The effect of post-ruminal fermentation on faecal output of purine bases (PB) and urinary excretion of their derivatives (PD) was studied by the infusion of yeast RNA (2·9 g/day), corn starch (100 g/day), cellulose (200 g/day) and saline solutions into the gastro-intestinal tract offour sheep (35·4 kg live weight) fitted with caecal and duodenal catheters and given 0-80 kg/day alfalfa hay. All substrates were infused into the caecum except cellulose that was infused into the proximal duodenum.
The infusion of RNA did not affect either the faecal excretion of PB or the urinary excretion of allantoin or total PD, although xanthine excretion increased significantly from <0·01 to 0·12 mmol/day.
Starch and cellulose infusions promoted a significant increase in the faecal excretion of diaminopimelic acid (206 and 159 v. 131 mg/day) and PB (4·55 and 3·62 v. 2·29 mmol/day) and modified the partitioning of total nitrogen losses between faeces and urine. The urinary excretion of allantoin and total PD were not affected by the caecal infusion of starch (6·60 and 22·9 v. 7·02 and 22·8 mmol/day) but both tended to increase with the duodenal infusion of cellulose (7·75 and 26·4 mmol/day).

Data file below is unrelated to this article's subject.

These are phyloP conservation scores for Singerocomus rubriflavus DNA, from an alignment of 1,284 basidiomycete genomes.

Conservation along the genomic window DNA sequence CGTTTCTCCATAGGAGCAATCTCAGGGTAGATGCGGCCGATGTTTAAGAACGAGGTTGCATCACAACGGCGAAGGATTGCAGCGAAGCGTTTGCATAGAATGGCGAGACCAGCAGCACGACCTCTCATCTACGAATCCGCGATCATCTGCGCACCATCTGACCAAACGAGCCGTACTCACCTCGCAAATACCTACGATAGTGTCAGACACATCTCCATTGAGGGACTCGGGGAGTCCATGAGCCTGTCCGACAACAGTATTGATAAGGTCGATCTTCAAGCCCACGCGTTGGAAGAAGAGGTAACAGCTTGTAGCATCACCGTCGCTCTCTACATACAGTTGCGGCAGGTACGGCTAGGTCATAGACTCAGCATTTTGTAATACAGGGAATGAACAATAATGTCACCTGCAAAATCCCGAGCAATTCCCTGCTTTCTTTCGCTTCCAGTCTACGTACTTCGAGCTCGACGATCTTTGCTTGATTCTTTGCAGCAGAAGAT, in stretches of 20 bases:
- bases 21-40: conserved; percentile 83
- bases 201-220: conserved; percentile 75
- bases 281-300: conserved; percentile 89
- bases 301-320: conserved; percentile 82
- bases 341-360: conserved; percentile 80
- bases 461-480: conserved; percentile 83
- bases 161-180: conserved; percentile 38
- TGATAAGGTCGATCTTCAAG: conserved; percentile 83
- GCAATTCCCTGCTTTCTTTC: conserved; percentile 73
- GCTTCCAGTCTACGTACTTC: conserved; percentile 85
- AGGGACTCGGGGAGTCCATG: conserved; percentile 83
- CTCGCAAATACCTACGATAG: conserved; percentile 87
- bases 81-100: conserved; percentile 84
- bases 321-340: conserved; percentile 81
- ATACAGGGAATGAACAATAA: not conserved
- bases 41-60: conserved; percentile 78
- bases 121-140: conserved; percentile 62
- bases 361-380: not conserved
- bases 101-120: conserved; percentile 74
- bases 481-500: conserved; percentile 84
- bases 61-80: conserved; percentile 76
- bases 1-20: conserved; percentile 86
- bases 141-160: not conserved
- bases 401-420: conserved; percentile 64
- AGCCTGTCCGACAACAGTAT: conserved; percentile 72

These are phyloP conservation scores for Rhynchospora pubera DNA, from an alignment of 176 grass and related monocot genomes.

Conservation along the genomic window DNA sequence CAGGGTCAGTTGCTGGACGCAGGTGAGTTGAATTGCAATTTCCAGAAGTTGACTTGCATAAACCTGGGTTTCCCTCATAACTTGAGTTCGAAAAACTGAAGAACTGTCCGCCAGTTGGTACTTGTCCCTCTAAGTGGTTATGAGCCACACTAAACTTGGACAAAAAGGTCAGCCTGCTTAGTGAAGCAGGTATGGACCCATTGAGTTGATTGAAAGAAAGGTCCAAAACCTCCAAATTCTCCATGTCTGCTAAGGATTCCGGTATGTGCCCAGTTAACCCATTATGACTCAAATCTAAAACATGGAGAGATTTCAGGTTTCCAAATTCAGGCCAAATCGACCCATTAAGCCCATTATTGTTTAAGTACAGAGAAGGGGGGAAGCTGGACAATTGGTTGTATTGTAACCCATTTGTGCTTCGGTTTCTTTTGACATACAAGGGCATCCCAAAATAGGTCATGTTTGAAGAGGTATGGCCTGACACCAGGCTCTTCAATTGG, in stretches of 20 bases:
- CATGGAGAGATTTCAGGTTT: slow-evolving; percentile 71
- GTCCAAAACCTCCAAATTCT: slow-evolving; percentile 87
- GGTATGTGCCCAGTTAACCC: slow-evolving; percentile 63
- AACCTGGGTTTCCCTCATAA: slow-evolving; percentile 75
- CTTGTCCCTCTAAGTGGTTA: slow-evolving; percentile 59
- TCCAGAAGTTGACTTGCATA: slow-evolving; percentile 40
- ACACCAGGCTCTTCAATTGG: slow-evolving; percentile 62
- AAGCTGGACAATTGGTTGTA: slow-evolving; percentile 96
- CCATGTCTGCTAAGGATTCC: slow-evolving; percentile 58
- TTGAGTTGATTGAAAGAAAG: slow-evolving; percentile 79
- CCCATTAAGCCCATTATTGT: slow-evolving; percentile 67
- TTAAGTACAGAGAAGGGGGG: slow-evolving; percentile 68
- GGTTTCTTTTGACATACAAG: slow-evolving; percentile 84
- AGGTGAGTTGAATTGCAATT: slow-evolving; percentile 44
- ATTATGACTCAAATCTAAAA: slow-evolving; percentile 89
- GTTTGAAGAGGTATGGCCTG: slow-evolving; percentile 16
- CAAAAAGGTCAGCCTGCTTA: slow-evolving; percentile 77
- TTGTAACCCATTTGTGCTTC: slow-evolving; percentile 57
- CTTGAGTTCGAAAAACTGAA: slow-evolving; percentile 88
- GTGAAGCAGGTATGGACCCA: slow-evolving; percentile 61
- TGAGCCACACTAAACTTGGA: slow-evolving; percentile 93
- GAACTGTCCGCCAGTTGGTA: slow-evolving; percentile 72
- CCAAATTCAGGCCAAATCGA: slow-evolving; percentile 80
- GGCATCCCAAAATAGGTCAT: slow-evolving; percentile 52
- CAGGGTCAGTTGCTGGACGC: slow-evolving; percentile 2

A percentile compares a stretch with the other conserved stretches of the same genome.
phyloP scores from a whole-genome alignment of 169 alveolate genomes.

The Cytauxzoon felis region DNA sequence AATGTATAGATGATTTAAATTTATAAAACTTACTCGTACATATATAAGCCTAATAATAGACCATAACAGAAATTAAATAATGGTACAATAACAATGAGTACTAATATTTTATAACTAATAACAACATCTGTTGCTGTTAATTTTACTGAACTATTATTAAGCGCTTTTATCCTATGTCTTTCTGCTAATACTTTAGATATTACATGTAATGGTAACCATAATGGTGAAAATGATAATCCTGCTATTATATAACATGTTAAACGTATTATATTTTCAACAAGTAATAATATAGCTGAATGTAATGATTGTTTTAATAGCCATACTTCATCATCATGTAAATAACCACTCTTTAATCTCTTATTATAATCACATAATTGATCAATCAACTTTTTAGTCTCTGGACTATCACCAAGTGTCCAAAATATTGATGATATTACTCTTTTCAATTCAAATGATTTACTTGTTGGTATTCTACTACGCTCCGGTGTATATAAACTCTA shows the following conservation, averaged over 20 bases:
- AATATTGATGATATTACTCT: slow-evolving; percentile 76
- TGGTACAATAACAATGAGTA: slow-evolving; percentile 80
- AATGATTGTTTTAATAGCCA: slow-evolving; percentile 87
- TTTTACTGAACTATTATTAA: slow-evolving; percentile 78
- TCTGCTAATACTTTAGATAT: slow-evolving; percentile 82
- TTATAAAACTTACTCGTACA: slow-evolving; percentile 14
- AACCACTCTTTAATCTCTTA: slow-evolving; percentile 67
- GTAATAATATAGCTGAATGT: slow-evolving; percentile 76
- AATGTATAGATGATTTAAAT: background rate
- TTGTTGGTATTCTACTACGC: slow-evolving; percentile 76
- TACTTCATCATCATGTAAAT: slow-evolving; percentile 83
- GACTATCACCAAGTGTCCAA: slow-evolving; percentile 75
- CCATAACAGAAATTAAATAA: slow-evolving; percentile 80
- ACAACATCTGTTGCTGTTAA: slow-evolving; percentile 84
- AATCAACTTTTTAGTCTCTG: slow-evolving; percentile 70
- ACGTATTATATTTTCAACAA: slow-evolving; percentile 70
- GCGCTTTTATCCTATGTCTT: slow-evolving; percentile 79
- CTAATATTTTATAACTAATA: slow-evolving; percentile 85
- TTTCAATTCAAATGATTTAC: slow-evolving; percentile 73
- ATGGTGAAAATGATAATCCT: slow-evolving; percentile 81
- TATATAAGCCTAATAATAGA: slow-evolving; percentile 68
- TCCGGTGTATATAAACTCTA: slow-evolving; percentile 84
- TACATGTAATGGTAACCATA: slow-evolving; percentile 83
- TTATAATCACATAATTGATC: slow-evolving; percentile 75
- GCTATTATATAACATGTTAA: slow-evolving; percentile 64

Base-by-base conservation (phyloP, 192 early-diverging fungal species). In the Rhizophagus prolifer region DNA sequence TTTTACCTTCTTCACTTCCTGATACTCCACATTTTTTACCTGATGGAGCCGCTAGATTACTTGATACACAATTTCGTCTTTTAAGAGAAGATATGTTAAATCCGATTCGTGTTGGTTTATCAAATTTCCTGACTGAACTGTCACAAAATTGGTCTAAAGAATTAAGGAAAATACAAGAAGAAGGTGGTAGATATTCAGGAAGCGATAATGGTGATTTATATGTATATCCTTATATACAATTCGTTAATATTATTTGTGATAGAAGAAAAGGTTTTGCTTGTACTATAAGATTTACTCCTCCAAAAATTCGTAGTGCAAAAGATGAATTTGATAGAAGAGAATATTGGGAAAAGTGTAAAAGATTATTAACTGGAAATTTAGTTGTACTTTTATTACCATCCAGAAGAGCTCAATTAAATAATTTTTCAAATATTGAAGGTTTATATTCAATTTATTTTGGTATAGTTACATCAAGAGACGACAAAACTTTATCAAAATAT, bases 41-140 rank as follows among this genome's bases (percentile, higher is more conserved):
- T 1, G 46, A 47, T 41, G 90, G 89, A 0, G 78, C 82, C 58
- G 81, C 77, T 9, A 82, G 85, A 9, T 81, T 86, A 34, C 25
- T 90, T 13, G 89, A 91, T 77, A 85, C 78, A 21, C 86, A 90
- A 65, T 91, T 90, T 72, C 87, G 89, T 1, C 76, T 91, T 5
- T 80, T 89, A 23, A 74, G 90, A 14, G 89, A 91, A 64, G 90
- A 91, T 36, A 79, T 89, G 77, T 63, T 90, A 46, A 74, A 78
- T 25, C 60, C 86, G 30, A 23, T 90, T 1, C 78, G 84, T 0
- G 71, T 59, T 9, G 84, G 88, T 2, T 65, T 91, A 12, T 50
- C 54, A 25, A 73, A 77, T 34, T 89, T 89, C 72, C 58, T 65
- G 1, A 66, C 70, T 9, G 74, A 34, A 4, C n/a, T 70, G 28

It is concluded that the urinary excretion ofPD is independent of either the supply of nucleic acids to the caecum or the extent of hind gut fermentation although it may be affected by variations in the flow of undigested fibre along the small intestine.